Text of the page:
Wheat, buckwheat, barley, millet, brown rice, quinoa, rye, spelt, amaranth, corn and many more.  Grains that are high in oils such as brown rice do not store for very long.  My suggestion to extend the shelf life of these grains would be to store these in a cool, dark place or in glass canning jars that have been sealed with Food Saver type sealer.  Most other grains will store for many years!

Nuts:
Almonds, walnuts, pecans, pistachios, Brazil, pinenuts, etc. are a powerhouse food source.  They can be soaked/sprouted, dehydrated, made into nut milk and nut butters and used as a meat substitute.  Nuts and seeds are high in oils and can go rancid quickly.  Store them in the refrigerator or freezer to extend the shelf life for years.  Make sure to store them in airtight jars so that they will not pick up the “freezer taste.”

Seeds:
Sprouting seeds:  Amazing nutrition is produced from sprouting seeds.  Sprouting gives you the luxury of having fresh vegetables at your fingertips within a matter of days depending on the sprout. Sprouts contain 20-50% more nutrients than their full grown counterparts. You can also allow your sprouts to grow for a longer time frame wherein you will then have micro-greens.  Seeds should be stored in a cool, dark place for optimal shelf life and can be stored in the freezer as well.

Seeds for eating:
Flax, chia, sesame, sunflower, pumpkin, etc.  Chia and flax can be used as binders and in place of eggs in most recipes.  Seeds are great sources of nutrition.

Seeds for planting a garden:
Make sure these are non-GMO seeds and non-hybrid seeds. Many vegetables can be grown in a cold frame, poly tunnel, and even indoors during the cold winter months. Peas, lettuce, kale, etc. are all great cold weather crops.

Olive oil, coconut oil and other healthy oils:
Healthy oils are a beneficial part of our daily diet and offer a multitude of benefits and are very nutritive. These oils and oils from avocados, nuts and seeds help with brain health, skin, and organ health.

Beans and legumes:
You can sprout your beans and legumes for optimum nutrition and to help eliminate gas.  Beans can be dry or canned.  Be cautious with any canned item from the store as many food companies are now adding sugar and other “additives” to their foods, especially beans and tomato products. Remember, you can always bottle your own or make a large batch and freeze them!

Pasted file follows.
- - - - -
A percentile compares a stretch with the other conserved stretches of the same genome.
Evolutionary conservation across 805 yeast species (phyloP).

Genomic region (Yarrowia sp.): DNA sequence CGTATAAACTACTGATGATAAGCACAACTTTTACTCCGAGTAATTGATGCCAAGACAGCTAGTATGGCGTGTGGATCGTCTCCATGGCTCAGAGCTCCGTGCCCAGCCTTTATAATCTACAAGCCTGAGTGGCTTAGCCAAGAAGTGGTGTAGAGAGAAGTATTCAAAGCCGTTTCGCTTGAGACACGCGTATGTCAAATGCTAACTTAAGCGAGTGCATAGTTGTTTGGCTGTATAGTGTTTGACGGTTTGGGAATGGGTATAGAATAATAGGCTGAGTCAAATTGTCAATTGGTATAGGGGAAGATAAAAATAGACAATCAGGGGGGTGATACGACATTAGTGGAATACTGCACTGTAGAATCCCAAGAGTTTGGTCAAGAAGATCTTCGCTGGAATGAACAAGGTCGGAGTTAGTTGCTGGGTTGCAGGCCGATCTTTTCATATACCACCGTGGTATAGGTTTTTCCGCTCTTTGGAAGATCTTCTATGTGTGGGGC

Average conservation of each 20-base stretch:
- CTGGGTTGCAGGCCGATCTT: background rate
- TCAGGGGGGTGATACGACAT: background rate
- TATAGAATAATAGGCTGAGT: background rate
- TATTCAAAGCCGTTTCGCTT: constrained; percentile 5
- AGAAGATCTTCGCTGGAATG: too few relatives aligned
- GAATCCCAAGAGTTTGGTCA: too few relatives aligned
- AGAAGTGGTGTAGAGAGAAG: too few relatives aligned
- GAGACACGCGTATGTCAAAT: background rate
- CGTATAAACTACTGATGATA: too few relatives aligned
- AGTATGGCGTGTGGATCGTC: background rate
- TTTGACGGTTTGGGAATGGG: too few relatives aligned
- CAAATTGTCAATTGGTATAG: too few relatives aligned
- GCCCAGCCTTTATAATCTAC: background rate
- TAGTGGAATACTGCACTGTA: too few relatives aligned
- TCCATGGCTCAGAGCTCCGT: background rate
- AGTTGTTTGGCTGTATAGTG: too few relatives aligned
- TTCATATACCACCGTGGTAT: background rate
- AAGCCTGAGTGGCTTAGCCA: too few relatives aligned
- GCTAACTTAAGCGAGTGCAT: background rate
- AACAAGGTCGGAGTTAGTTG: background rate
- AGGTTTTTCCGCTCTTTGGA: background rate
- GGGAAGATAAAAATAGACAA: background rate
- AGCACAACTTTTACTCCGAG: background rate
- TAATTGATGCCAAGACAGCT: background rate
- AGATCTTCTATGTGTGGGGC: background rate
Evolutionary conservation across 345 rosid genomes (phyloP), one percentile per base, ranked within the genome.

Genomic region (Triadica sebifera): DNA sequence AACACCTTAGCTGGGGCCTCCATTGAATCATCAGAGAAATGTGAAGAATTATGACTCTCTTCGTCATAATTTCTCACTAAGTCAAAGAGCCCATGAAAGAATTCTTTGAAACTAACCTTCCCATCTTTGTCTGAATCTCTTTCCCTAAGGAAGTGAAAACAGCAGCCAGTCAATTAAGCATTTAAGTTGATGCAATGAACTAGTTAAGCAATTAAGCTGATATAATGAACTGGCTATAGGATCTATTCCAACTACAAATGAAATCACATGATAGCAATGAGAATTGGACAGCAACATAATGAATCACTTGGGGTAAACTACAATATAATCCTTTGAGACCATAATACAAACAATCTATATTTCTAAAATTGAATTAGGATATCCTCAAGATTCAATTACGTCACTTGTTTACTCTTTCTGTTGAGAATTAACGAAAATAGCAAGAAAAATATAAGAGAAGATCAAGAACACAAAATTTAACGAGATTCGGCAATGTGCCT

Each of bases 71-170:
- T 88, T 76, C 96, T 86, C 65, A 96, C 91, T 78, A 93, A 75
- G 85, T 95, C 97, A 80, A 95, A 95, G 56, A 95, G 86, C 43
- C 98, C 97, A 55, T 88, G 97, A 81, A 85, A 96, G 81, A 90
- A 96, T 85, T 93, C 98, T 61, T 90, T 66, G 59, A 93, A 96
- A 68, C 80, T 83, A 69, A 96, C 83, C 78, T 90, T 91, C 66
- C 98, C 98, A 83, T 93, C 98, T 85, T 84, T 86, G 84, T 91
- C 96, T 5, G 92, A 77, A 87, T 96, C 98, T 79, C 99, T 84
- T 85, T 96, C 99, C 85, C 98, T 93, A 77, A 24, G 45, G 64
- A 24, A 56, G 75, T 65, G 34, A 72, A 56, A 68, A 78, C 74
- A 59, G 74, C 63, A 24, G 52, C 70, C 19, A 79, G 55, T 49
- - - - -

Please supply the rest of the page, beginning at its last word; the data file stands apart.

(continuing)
Raw honey, maple syrup and blackstrap molasses:
Raw honey is excellent for allergies, for making the Dr. Christopher strep throat remedy, and naturally adding sweetness to your recipes.  Blackstrap molasses is an excellent source of iron and is also great for helping the bowels to move.

Apple Cider Vinegar:
This is great for salad dressings, it can be mixed with water and honey for ailments, helps aid digestion, can be used as a solvent for infusing herbal medicine, can be used for pickling and a multitude of other uses.

Spices:
Have a variety on hand to make meals delicious. Make sure you spices are fresh.  A good indicator is as follows:  If you can’t smell them, you won’t be able to taste them.  Buying spices in bulk will save you a lot of money.  For example, 1 pound of cinnamon can be purchased for $7.85, if you buy cinnamon in the 2 oz. bottle at the grocery store you will most likely be paying $2-$4.

Real Salt, Sea Salt, etc.:
Real salt and sea salt are unprocessed salts that contain minerals that our bodies need and aren’t filled with anti-caking agents and sugar that processed salt contains.

Herbs to use for healing:
Make sure to have herbs stored to take care of yourself and your family on a daily basis.

Green powders:
For extra nutrition, green powders such as wheat grass powder and barley grass powder can be mixed in water, added to smoothies, for days when you are on the go or in a pinch to get the nutrition you and your family need.  Make sure to check the labels for any unwanted ingredients.

Garlic, apples, and root vegetables store nicely when kept in cold, dark storage areas.

There are a multitude of food storage companies out there that offer delicious freeze dried fruits and vegetables.  Make sure to do your homework and ask a lot of questions.  Read the labels and search for foods that are minimally processed.

Food storage is not something you stick on a shelf in the basement in case something happens.  Store what you eat and eat what you store. This will allow you to enjoy the peace and empowerment of being self-sufficient and enjoying optimum health now and in any situation!  Our bodies were created to be healthy and we are “created that we might have joy.”  That joy comes with taking responsibility.

Tonya Judd is a Master Herbalist graduate of the School of Natural Healing.